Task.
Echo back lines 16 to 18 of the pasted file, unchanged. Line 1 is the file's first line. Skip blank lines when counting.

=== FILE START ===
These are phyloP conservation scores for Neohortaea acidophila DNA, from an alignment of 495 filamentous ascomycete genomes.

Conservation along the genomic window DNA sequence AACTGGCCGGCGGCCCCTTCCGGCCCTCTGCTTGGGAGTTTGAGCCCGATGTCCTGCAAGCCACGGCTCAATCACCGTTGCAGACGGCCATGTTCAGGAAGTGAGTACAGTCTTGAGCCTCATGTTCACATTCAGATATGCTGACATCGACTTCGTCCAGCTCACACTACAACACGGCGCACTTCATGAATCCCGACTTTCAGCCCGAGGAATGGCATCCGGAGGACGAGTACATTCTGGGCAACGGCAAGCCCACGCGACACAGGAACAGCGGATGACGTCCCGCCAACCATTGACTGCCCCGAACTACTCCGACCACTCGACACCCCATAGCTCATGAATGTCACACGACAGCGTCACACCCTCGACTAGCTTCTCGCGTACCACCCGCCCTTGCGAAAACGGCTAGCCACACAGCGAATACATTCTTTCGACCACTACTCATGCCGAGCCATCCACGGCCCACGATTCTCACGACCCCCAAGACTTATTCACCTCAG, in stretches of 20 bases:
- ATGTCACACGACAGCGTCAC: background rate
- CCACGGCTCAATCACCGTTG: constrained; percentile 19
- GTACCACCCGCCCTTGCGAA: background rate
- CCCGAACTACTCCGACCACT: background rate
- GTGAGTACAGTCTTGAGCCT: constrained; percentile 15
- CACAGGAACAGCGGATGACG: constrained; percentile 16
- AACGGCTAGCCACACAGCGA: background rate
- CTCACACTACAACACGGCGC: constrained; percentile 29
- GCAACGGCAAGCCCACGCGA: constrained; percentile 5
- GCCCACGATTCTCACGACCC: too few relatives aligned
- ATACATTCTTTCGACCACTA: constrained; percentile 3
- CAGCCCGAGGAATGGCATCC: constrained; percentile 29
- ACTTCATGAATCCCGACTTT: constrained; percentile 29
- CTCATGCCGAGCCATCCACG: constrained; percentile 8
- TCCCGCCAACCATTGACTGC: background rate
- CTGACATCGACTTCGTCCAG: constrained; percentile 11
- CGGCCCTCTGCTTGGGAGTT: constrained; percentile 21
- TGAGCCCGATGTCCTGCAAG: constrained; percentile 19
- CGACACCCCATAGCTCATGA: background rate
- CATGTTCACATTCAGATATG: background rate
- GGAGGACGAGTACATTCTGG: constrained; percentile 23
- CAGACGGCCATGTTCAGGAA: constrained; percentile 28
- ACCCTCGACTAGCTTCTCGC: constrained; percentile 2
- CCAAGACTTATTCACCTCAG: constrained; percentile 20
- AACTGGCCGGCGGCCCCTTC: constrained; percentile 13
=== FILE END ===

- CTCATGCCGAGCCATCCACG: constrained; percentile 8
- TCCCGCCAACCATTGACTGC: background rate
- CTGACATCGACTTCGTCCAG: constrained; percentile 11